November 11, 2013

I’ve always been curious about the concept of “the annual meeting.”

The primary purpose of an annual meeting is to elect board members. If the board elects its own members (e.g., there are no other “members”), then the annual meeting is just a regular board meeting. The board elects its members and its officers. There is the usual financial report and the usual due diligence that happens at any board meeting.

If you have members other than board members, then maybe the members elect the board members and the board elects officers. So you might have a separate annual meeting. I HATE THAT! I dislike members electing board members. I dislike members having any role in governance.

When I say “dislike,” I mean my professional opinion based on my work in nonprofits: my expertise in governance and fundraising. For me, “member” is another term for “donor.” Some organizations and professionals think that “member” sounds more like ownership than “donor.” I think that’s a rather sad testament to our treatment of and view of donors. But whatever…

Members are donors are members. So whether I buy a membership or give a gift, I am an investor and members and donors should get the same “benefits.” And for some organizations, that “benefit” is voting for board members.

But honestly, if you want to have members and call them members and they are your donors… You do NOT have to allow them to elect board members. Your members/donors don’t know who would be a good board member. Your members/donors don’t know about what you need in governance.

Further more, it’s fairly typical that not very many members/donors attend the annual meeting. Really, how interesting can an annual meeting be — unless you design a really good thing with really interesting speakers.

Those members/donors don’t need a vote. There is no useful purpose. Donor-centrism and relationship building are what build donor/member loyalty…not electing board members. (Even the power of electing a president doesn’t motivate U.S. citizens to go vote. The U.S. has one of the lowest voting rates of any democratic nation in the world.)

So change your bylaws. Members don’t elect board members. (Oops. Maybe your bylaws can’t be amended without members voting. Gosh. What a mess. Fix it. You can.)

If you want to have an annual gathering of your members/donors/friends, that’s cool. Talk about your mission, have an interesting speaker, invite a donor and client to speak. Show images of great stuff that members/donors/friends produced. Whatever. Call it an an annual meeting to report to your investors (members/donors/friends). Mingle and schmooze and nurture relationships. Talk about impact – of members/donors/friends.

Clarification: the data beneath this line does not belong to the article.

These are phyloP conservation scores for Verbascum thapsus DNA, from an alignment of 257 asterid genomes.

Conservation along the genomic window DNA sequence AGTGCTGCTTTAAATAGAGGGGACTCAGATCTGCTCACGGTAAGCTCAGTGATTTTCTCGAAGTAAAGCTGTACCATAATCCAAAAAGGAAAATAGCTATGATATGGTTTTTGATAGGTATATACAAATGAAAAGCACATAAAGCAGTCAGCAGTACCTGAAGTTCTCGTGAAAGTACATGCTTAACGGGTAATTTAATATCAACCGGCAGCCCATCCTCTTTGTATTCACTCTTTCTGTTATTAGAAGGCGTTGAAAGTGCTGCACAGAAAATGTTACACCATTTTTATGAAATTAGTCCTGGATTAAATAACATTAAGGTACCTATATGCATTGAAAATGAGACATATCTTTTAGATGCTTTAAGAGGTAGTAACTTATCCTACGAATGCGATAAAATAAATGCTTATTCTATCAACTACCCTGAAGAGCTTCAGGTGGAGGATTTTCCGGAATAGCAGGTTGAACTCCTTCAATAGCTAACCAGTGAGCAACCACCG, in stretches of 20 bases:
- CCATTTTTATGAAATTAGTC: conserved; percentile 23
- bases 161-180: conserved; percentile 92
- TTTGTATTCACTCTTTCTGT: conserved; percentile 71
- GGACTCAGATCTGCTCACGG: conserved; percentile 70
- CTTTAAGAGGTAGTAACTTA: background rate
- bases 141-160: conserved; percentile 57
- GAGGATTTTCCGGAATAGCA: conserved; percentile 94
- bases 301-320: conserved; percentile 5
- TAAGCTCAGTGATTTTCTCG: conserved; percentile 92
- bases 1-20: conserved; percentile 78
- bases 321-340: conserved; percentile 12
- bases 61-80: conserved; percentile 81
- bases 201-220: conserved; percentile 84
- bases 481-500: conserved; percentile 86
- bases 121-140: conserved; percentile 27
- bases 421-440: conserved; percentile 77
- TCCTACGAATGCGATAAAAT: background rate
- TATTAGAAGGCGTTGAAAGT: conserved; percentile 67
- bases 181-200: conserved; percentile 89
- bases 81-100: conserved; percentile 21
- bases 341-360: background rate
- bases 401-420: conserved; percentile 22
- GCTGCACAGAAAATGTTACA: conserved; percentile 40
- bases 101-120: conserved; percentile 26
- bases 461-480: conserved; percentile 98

In June 2013, I attended the 179th Annual Meeting of Children’s Friend. I was there because the agency was honoring a dear friend of mine. I arrived a bit late so the meeting had already started. But here is what I saw and heard.

First, there were 200+ people in the room sitting at round tables. I asked one of the staff, “How in heaven’s name do you get this many people?” The response: “These are all our employees, all our board members, our policy council, and dear friends.” (I forgot to ask if they invite their donors. But I’m hoping they do!)

Children’s Friend brings together all its employees four times per year. They close the agency and bring together employees for trainings and talking and the annual meeting. I don’t know how many employees Children’s Friend has, but at least 100, I suspect.

The President and CEO made wonderful remarks about the health of the agency, public policy and advocacy work, the impact of the agency’s work. A wonderful slide show presented 2012-2013 highlights. Photos of donors and the kids and families served and agency events and staff doing lots of things and and … The audience laughed and applauded and called out.

Then there were the awards.

  • Employee service awards for 5, 10, 15, 20, and 25 years of employment. Everyone came up on stage. Everyone had his/her face on the big screen with a mini bio.
  • Special tribute to a wonderful volunteer who had recently died. His wife and daughter were there.
  • And the annual award for service to the agency. That’s the award my friend received.

What was the ambiance in this room? Happiness. Pride. Respect. Joy. Fun. People were cheering and laughing. People were happy. Smiling faces. Mingling and hanging around.

I don’t remember if there was voting for board members by all those people attending. To me, this gathering was a celebration, a marvelous cultivation event.

Think about it. What is your intent? How you can best achieve that? Why have members involved in governance? Why confuse governance with cultivation? Think about it. Maybe a change is in order for your organization.

About Simone Joyaux

A consultant specializing in fund development, strategic planning, and board development, Simone P. Joyaux works with all types and sizes of nonprofits, speaks at conferences worldwide, and teaches in the graduate program for philanthropy at Saint Mary’s University, MN. Her books, Keep Your Donors and Strategic Fund Development, are standards in the field.

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